In the fall, some elementary school parents -- just alerted to the fact that Fort River would likely close and Crocker Farm was no longer to be Pk-6--offered up the option of using the middle school or going to a K-8 school. As far as I can tell this option has never been looked at. I've suggested a K-8 school for the middle school instead of moving the 7th and 8th graders to the HS and I don't think that got a look either.

Here's my suggested option: build or rebuild a new elementary school with a preschool at the site of Fort River School. Split the cost with the state. Put a wing on the middle school for younger elementary kids and preschoolers. Put the wing where the boggy baseball field is. Have the Town of Amherst pay for this addition. Make the middle school a PK-6 elementary school or a PK-8 school. The town can lease space from the Regional School District or just buy the building (which will be basically putting money from one pocket to the other since we pay most of the regional school bill). Use the Wildwood site to build what may be the only dry sport fields in Amherst. Then all the elementary schools will have a preschool and these kids don't have to transition into an elementary school. And this may be an economical option that utilizes the middle school for what it was built for --our town and hilltown students.

Anonymous said...


…some more…

I've asked whether the middle school can be used by elementary students and have gotten several answers. This buidling can or can't be used for elementary students. Either the Regional Agreement says or doesn't say the building can only be used by regional students or it doesn't or maybe. Or it can be used by anyone taking Greenfield Community College classes or vocational students. Or it can be used by elementary students for swing space (with modifications for younger students). Or no one knows because it's owned by the regional district (which has the same superintendent and 5 Amherst school committee members so how hard would it be to find out?) Surely there is an answer to this question.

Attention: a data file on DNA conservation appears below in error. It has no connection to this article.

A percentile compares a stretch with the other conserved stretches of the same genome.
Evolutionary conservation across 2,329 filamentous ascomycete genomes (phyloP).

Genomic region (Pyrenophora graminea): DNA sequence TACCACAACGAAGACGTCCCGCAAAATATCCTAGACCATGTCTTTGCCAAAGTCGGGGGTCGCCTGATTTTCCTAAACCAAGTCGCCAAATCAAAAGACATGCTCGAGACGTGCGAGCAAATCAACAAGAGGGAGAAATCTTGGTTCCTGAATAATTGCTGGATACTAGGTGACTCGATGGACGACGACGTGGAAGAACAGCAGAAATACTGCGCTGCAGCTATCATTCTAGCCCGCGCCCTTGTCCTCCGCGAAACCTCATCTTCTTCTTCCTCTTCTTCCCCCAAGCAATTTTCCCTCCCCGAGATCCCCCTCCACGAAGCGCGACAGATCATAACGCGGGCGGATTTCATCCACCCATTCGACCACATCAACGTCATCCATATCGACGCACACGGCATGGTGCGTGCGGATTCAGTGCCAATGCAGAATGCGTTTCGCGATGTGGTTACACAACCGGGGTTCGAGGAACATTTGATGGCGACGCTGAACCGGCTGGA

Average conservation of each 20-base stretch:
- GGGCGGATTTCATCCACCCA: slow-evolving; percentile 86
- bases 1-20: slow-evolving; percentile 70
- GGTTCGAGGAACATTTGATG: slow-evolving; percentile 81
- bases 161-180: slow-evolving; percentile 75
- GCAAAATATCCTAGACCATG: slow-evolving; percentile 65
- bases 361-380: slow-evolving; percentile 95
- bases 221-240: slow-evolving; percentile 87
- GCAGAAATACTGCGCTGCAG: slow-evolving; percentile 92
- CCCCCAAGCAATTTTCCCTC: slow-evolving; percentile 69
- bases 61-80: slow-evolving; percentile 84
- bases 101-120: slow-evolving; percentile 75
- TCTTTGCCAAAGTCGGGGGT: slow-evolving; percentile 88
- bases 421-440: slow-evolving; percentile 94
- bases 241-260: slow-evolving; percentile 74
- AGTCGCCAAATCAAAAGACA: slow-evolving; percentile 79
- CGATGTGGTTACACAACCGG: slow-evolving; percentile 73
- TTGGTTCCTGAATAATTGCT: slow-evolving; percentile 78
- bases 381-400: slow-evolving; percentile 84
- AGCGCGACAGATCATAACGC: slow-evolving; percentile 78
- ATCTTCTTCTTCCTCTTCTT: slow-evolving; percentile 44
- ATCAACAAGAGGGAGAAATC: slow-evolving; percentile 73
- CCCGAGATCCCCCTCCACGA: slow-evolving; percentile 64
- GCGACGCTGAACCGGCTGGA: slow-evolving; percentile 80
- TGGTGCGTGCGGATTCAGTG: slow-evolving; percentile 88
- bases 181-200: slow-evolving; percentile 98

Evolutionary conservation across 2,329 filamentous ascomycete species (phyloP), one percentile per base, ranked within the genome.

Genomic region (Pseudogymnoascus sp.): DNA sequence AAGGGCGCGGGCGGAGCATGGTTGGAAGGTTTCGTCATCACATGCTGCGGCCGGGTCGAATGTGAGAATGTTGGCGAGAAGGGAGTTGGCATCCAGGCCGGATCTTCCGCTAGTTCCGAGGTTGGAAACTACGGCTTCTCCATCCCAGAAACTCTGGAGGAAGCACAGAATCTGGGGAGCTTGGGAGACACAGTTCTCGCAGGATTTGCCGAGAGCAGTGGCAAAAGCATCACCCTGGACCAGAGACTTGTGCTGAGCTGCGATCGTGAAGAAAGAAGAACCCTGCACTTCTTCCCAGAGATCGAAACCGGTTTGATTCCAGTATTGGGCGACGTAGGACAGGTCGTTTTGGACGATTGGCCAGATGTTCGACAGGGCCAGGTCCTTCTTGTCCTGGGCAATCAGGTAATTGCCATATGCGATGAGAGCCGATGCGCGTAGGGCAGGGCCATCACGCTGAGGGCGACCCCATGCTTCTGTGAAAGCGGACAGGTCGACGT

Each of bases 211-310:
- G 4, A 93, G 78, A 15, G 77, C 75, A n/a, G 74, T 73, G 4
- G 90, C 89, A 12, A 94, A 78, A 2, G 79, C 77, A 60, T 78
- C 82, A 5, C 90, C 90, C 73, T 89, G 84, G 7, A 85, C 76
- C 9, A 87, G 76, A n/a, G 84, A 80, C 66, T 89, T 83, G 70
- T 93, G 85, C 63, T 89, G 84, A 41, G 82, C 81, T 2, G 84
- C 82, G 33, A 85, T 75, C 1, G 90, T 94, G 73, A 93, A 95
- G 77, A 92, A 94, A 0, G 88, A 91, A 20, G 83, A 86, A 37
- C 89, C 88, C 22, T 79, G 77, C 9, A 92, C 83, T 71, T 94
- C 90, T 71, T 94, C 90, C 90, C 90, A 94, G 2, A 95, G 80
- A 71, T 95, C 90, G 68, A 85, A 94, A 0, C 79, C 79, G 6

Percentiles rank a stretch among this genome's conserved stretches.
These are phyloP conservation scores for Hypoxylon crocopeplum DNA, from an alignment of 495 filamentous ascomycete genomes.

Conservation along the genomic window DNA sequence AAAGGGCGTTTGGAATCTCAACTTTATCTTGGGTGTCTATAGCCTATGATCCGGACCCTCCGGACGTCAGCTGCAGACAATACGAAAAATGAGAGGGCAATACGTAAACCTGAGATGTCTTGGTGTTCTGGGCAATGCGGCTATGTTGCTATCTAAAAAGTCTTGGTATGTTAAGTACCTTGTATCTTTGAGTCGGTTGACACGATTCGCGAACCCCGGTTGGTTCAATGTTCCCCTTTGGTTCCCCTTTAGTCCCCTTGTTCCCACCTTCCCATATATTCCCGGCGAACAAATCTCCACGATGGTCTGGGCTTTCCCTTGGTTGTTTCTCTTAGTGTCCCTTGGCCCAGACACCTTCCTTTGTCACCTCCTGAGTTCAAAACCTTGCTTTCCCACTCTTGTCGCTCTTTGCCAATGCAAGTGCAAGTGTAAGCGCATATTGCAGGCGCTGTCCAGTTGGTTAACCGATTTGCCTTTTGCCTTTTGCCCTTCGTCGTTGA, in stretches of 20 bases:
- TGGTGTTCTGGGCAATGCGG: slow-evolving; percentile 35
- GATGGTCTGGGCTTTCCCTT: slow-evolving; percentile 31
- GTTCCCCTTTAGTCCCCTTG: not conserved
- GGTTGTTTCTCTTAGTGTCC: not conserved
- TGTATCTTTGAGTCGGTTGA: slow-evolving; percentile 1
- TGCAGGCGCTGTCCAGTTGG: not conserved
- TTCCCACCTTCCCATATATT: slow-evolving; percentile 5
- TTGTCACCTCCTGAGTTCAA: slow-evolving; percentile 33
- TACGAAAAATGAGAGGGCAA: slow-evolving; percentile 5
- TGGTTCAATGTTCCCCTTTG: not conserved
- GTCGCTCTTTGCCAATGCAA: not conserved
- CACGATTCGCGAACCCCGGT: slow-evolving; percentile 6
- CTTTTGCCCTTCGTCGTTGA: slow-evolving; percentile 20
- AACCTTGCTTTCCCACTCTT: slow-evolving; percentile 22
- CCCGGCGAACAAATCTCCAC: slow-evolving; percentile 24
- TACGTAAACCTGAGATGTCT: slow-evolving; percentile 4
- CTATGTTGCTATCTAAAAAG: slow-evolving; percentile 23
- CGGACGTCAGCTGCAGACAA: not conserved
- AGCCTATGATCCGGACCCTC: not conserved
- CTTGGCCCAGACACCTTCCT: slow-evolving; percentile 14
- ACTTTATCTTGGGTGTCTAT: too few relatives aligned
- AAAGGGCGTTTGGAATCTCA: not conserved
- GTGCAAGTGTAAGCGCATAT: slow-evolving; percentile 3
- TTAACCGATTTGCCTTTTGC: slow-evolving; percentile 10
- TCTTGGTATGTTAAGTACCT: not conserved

Using the middle school may be a great option. Or there may be a way to renovate Wildwood and Fort River economically, or to convince the state to put the money it would have into a bigger school into both schools. The district's perferred option may be best. But we won't know until we look at each carefully and with thought and budget numbers and time--and as a community working toward the common goal of doing what is best for our children -- and our group checkbook.

As a community, we need to make the time. The community and parents have had very little time to participate in these decisions which have been in the works for years. Let's finally break the pattern of district adminstrators spending years looking a problem, making a decision, then pasting a bit of public "process" in at the end. The result? Creating a sad and large and pointless amount of anger, tension, angst and wasted time as parents try to mobilize and have their ideas and concerns heard and addressed. (Any wonder that so many families opt out of our schools?) Let's create a school community where the voices of teachers, parents and students are heard. The surveys have many eloquent voices. Let's take the time to listen to them.

Janet McGowan

Anonymous said...